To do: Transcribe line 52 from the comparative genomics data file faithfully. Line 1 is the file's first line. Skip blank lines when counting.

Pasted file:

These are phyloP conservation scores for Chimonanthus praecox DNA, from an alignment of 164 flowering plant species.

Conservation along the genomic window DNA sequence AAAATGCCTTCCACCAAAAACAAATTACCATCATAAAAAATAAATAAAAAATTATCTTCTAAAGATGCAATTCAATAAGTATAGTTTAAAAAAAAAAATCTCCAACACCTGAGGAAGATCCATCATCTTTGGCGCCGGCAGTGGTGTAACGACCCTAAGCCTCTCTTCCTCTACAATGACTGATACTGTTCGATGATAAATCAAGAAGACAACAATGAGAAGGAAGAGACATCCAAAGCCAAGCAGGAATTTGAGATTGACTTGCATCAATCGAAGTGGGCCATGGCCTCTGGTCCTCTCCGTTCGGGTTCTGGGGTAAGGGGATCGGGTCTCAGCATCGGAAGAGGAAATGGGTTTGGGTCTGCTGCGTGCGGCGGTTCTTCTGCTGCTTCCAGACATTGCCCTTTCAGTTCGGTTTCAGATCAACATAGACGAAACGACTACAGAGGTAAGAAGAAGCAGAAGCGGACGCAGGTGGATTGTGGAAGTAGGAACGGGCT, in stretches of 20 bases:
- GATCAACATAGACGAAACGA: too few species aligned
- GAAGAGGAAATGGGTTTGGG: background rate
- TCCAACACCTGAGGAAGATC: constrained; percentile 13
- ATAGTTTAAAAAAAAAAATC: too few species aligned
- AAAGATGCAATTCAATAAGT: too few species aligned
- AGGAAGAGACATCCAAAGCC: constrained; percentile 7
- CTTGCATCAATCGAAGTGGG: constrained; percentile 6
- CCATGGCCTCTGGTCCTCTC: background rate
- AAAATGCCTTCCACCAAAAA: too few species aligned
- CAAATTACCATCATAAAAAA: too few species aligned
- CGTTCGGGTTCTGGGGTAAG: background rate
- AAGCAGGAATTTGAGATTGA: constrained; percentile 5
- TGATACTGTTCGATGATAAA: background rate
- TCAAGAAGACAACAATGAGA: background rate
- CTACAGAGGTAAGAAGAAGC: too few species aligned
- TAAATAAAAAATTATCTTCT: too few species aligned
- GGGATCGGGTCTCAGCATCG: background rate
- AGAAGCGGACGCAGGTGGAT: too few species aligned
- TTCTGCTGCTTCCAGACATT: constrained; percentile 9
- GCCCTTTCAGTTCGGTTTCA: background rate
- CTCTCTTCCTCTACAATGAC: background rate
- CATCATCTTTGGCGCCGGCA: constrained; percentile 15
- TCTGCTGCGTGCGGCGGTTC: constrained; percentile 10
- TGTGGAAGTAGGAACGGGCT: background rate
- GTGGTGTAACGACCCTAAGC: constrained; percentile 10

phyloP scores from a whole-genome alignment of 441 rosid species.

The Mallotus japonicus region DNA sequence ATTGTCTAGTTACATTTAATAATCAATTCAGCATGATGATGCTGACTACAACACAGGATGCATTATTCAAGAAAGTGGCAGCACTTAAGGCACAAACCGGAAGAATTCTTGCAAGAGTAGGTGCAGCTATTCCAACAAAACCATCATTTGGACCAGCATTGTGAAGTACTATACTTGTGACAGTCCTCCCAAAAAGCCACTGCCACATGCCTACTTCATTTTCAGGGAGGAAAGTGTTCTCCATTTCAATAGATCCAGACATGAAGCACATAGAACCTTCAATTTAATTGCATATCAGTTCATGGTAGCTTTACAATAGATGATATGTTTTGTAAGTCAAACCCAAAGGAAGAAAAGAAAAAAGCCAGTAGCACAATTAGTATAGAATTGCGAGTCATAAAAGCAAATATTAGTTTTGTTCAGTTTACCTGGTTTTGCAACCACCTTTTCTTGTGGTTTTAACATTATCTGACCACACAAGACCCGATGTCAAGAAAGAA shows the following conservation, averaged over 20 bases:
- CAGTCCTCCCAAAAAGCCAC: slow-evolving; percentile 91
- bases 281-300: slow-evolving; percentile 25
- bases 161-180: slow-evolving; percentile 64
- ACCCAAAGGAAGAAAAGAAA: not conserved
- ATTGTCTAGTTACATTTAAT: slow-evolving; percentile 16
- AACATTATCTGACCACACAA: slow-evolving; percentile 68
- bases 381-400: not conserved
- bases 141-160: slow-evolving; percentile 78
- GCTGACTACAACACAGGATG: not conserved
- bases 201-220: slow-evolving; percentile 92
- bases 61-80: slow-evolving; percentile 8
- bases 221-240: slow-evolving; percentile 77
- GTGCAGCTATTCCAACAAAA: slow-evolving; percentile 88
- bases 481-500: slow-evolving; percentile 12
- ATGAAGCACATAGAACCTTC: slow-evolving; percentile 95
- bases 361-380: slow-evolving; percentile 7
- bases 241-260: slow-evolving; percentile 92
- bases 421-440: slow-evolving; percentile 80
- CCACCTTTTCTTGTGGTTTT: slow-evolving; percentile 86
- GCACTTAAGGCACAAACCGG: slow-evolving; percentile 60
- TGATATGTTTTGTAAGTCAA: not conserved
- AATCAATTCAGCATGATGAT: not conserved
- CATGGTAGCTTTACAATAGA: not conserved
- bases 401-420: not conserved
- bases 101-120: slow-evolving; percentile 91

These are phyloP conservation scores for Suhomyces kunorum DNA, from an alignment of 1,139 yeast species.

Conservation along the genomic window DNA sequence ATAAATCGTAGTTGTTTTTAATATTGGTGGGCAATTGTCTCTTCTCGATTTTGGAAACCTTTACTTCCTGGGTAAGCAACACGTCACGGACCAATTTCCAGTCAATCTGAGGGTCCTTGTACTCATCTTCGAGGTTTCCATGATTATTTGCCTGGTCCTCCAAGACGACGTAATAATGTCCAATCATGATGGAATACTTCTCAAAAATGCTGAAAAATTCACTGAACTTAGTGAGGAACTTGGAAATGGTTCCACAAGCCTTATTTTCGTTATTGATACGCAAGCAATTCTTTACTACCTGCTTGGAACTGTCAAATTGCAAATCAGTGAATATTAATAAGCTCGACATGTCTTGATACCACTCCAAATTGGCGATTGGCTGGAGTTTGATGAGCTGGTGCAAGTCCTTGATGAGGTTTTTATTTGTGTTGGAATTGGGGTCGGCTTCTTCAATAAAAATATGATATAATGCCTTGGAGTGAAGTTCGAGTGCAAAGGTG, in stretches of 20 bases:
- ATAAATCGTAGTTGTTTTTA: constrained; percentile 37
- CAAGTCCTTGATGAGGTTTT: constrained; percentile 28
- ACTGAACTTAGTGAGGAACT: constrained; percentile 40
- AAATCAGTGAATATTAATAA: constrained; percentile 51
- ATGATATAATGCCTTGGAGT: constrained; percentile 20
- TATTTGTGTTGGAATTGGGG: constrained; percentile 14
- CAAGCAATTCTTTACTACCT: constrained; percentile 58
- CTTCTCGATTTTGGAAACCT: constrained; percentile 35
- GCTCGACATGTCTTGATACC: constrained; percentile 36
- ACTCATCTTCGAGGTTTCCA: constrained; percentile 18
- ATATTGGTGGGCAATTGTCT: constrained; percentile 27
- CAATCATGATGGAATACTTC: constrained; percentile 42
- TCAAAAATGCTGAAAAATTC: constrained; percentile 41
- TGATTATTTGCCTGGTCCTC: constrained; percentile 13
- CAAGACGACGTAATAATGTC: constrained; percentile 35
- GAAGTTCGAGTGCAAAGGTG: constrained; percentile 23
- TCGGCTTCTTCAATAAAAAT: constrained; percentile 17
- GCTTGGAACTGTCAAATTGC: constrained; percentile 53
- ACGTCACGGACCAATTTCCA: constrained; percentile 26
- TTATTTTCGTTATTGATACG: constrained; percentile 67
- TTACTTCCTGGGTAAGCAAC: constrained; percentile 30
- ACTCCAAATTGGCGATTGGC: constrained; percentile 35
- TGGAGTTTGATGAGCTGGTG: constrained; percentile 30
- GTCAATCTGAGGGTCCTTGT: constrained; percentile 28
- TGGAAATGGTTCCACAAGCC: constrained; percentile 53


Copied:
- CATGGTAGCTTTACAATAGA: not conserved